Author Interview: Louise Hawes on The Vanishing Point

The Vanishing Point by Louise Hawes (Houghton Mifflin, 2005). From the catalog copy: “In lush, glowing prose, Louise Hawes’s historical novel draws readers into the life and art of sixteenth-century Bologna with a compelling account of Lavinia Fontana, arguably the most famous female painter of the Italian Renaissance. Here readers will find a coming-of-age story filled with quest, complication, and catastrophe as well as miracles and hope. Although the novel is set four hundred years ago, the hard choices it involves speak to all times, all places, and are sure to tap into readers’ own conflicts between head and heart, real life and dreams.” Ages 12-up.

What was your inspiration for creating this book?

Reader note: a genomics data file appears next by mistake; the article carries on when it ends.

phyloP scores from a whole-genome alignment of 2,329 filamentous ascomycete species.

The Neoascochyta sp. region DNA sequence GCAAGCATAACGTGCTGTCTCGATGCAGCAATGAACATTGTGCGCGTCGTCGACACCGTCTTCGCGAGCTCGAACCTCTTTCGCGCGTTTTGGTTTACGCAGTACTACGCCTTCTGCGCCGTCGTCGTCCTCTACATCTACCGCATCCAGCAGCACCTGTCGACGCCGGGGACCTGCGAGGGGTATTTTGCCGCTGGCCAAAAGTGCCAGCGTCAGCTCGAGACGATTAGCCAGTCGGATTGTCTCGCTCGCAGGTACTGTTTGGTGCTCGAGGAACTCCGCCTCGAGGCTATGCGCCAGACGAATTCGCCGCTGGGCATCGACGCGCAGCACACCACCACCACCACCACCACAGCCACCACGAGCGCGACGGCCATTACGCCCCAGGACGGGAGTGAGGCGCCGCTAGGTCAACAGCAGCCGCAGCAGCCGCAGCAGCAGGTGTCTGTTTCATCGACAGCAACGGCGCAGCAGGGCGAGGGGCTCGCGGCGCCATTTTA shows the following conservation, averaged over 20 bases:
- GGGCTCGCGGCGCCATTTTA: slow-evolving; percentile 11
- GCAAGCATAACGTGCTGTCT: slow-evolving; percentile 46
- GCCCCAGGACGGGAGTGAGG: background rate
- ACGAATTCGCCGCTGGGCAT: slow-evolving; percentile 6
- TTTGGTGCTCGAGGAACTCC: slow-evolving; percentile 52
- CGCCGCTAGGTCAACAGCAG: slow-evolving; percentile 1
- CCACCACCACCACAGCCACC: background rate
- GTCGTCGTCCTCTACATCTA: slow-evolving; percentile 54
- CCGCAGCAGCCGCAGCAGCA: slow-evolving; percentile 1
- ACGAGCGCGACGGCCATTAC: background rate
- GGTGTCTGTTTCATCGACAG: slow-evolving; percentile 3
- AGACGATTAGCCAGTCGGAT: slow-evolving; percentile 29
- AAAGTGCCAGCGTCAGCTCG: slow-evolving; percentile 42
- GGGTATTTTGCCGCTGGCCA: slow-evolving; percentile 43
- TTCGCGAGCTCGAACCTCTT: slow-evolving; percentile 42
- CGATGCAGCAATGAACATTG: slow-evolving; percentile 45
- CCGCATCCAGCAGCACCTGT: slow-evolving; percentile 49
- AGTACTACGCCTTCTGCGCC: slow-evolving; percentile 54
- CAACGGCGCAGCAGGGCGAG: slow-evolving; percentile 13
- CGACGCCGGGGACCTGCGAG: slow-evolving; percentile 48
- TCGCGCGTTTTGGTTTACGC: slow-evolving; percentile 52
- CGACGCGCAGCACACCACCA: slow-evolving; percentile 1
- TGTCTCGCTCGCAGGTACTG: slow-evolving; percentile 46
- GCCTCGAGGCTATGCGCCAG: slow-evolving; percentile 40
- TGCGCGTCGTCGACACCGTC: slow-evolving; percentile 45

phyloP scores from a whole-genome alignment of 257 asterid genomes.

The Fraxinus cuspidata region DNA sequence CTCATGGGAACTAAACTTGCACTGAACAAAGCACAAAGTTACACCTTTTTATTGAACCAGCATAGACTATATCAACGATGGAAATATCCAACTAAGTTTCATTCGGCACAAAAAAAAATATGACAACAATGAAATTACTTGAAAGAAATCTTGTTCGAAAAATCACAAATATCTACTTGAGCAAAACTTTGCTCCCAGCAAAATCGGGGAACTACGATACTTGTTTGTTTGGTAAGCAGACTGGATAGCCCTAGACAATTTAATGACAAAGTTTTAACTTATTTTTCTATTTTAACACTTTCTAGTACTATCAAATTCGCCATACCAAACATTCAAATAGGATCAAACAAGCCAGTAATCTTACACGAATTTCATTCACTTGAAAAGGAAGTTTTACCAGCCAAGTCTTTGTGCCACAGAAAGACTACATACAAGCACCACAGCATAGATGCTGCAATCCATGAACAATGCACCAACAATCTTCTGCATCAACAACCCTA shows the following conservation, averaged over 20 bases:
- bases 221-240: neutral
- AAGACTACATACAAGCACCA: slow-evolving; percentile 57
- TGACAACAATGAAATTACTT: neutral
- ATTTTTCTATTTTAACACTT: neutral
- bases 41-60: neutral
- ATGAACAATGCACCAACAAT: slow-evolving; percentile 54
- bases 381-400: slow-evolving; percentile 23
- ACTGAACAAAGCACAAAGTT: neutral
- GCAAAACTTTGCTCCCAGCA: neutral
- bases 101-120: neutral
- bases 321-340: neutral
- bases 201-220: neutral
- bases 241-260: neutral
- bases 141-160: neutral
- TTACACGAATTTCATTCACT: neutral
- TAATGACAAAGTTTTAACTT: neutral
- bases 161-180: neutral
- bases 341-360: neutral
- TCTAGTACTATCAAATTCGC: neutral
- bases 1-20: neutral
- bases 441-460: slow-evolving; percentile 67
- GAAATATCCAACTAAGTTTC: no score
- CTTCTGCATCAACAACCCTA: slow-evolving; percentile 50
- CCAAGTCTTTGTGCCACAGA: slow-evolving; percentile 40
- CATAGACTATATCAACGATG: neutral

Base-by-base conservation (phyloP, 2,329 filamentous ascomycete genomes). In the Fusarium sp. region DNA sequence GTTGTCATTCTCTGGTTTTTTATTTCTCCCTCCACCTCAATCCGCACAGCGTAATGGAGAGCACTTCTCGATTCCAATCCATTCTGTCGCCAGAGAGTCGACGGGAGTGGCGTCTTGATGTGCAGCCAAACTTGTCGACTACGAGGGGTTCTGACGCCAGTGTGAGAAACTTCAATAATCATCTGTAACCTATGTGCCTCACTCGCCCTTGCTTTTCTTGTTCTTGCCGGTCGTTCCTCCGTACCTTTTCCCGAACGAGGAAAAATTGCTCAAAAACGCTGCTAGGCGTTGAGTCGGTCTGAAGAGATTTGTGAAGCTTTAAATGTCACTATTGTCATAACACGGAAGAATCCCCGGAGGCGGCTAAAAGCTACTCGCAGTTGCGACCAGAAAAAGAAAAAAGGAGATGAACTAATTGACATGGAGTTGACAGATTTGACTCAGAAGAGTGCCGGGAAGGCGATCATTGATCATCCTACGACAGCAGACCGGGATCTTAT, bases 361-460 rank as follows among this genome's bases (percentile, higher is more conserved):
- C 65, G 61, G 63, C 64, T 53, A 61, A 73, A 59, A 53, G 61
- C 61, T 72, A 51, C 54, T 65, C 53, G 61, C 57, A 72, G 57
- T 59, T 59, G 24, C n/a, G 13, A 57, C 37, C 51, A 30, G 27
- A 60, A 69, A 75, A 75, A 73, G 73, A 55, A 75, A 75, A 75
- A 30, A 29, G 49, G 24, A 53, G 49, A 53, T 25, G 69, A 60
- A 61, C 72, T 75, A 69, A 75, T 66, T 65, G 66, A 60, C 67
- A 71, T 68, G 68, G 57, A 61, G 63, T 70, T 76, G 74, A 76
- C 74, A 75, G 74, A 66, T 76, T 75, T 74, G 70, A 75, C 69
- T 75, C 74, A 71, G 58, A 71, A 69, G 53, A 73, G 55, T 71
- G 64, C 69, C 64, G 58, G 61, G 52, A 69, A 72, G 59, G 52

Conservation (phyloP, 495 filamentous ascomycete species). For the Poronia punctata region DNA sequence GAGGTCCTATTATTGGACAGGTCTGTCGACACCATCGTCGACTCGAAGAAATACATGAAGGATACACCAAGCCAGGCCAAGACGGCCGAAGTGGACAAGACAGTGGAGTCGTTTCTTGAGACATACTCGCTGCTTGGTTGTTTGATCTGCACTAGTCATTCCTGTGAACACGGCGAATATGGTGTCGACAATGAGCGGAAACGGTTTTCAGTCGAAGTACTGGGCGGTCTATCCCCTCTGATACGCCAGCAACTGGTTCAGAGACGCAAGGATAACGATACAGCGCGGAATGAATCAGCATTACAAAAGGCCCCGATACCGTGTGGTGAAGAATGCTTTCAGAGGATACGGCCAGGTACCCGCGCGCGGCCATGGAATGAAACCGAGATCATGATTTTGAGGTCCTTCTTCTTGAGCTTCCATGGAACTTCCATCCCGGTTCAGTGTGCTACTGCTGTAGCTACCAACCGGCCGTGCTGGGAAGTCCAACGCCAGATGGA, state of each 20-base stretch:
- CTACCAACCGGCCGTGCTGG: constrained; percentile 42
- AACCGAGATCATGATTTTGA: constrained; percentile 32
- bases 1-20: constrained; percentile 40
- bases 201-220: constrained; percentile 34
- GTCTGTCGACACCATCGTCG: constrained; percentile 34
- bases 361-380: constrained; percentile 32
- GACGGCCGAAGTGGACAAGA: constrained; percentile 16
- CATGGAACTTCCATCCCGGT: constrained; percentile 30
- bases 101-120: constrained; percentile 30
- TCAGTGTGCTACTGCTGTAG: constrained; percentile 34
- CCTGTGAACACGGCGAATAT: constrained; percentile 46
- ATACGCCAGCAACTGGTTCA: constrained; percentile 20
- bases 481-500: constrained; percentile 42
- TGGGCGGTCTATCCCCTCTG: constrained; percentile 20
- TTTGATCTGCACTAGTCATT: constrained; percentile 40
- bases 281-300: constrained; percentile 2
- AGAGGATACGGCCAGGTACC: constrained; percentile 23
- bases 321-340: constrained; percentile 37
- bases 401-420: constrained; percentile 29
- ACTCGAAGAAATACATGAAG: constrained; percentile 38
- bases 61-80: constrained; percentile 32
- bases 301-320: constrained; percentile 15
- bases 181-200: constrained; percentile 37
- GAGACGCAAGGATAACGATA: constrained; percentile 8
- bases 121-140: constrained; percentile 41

When I talk to a group about the genesis of The Vanishing Point, a lot of folks expect a dusty lecture on art history. What they get instead is a love story, and a juicy one at that! Like anyone who’s fallen hard and fast, I remember all the details: six years ago, on a trip to visit my dad, who still lives where I grew up near Washington, D.C., I heard about a one-woman show at the National Gallery of Women in the Arts. All curious and innocent, I got in my car and drove downtown; still unsuspecting, I went inside and had a look around. ZAPPO! WHAMMO! I was a goner…

The gallery was holding a one-woman show, the work of a painter who lived over 400 years ago in Renaissance Italy. I walked into that show convinced that all the great Renaissance painters were men; I walked out blown away by the tenderness, fun, and sheer talent of the artist whose work I had just seen. Her name was Lavinia Fontana, and she painted with a fresh, wry intelligence that grabbed me from the very first canvas. I couldn’t stop thinking about the expressions on the faces of the women she painted, about the way small dogs kept wandering into her pictures, about she confidence, the sureness of her lines.